That being said, despite being called The Hobbit, there aren't really enough scenes with him. The movie tries desperately to balance out each of their three leads, but ends up just kind of not really having a real protagonist. Also problematic is that Bilbo doesn't have an interesting arc. I hate comparing this whole thing to LotR, but it was expected, I suppose: Frodo also went through this same sort of journey of being swept up in something much bigger than himself, but his arc was clear. There was self-doubt, temptation from the One Ring, a back-and-forth between he and his friend Sam, and the dangers of Gollum's influence over him. We get snippets of a similar kind of self-doubt with Bilbo, but it isn't fully developed. In fact, we're not even fully sure why he even decides to join the adventure anyway. One moment, he's entirely against the notion of an adventure, and the next, he's hopping off without a clear motivation for doing so. Fans of the book will probably get it, but as an outsider of the fiction looking in, nothing in the writing or the presentation made his crossing of the threshold convincing.

The other stark comparison with LotR is, again, the way it's been set-up as a trilogy. LotR had a pretty firm reasoning on why it was divided into a full trilogy, and each of the three films managed to have their own separate arcs while still contributing to the larger whole. The Hobbit, meanwhile, just feels like the beginning of a normal-sized story, but stretched out over 2 hours and 45 minutes. Many of the scenes in the first half drag and have no clear, discernible purpose in the overarching plot. They especially don't have a reason to be there when this story as a whole could've been stripped down.

That isn't to say there aren't any enjoyable sequences in the first half. Again, I liked the lighter tone, and there are a few fun scenes sprinkled here and there, but they're caught in between more extraneous scenes of wandering the landscape (And just look at those panoramic landscape shots! Don't you just wanna move to New Zealand?). The pacing is especially taxing once the characters reach Rivendell, aka Exposition Central, and the movie just stops to a complete halt while also solely being there for the fan-service of reintroducing old characters from the original trilogy.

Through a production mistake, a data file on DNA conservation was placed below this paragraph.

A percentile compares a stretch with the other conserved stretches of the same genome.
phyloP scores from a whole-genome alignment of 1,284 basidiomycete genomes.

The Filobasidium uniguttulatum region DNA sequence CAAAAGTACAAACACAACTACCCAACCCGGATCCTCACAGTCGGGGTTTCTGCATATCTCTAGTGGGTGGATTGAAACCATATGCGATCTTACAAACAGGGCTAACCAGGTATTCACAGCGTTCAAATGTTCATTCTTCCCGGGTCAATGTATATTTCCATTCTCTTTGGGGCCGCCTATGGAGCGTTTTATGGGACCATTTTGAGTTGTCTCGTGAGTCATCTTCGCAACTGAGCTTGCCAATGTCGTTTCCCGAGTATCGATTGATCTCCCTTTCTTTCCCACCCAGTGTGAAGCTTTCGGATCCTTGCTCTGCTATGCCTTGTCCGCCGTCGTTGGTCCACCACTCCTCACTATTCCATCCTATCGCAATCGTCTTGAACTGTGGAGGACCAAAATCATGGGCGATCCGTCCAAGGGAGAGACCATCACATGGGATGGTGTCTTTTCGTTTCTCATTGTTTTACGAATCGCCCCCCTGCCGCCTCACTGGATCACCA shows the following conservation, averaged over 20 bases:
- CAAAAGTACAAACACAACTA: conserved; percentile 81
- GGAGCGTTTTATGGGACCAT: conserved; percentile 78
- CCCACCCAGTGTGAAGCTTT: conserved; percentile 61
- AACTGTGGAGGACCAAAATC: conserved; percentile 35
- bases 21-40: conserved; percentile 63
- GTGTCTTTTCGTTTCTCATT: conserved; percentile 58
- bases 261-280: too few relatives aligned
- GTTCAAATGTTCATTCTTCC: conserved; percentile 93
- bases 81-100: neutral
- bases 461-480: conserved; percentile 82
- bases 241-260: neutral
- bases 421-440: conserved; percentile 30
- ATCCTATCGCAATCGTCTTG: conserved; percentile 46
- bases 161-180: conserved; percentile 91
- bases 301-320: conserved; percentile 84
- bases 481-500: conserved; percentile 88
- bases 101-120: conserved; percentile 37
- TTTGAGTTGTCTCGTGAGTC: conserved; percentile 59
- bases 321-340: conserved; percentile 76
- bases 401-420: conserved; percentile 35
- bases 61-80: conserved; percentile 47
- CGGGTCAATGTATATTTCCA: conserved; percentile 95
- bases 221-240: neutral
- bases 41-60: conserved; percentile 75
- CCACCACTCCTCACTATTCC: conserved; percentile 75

Thankfully, things immediately pick up right after Rivendell, with some terrific action sequences, gorgeous visuals, and a scene with Gollum that I would genuinely call one of the best scenes I've seen to come out of this lore, original trilogy included. The visuals have improved greatly over the original trilogy, including the "size-correcting" for when the hobbits are interacting with their taller counterparts. But even better are the action sequences, which strike a perfect balance of still feeling suitably epic and huge in scope while also maintaining that lighter tone. Jackson's control of the camera and all of the different elements of the fights is just as well-done here as it was before. One extended sequence that starts in a goblin lair and expands into a forest chase is among one of the best action sequences I've seen this entire year.

All in all, The Hobbit is not a great movie, but it's really damn enjoyable and fun. I still don't see the justification for expanding it into an entire trilogy of films, and this segment alone already felt padded, but I'm certainly down for seeing two more films for two more years if they're equally enjoyable, or possibly even moreso. It's good to be back in Middle Earth, folks.

Final Verdict: The Hobbit: An Unexpected Journey is overlong and padded with lots of window-dressing, but the experience as a whole is still very enjoyable and exceptionally well-crafted. A good cast, terrific visuals, even better action sequences, and a few fun characters save it from being a waste of time.

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That is all. If you liked this article and would like to read more, you can do so by clicking the following links: CinEffect on Wordpress, CinEffect on Tumblr, my own personal tumblr, and my Twitter account @CGRunyon where you can follow me for more reviews, articles, and other random thoughts about what I like. Also be sure to follow Alex Clarke (@TBBucs20), who co-hosts the podcast with me and (sparingly) writes his own articles for the site.

See ya next time! Now if you'll excuse me, "I'M GOING ON AN ADVEN-CHA!"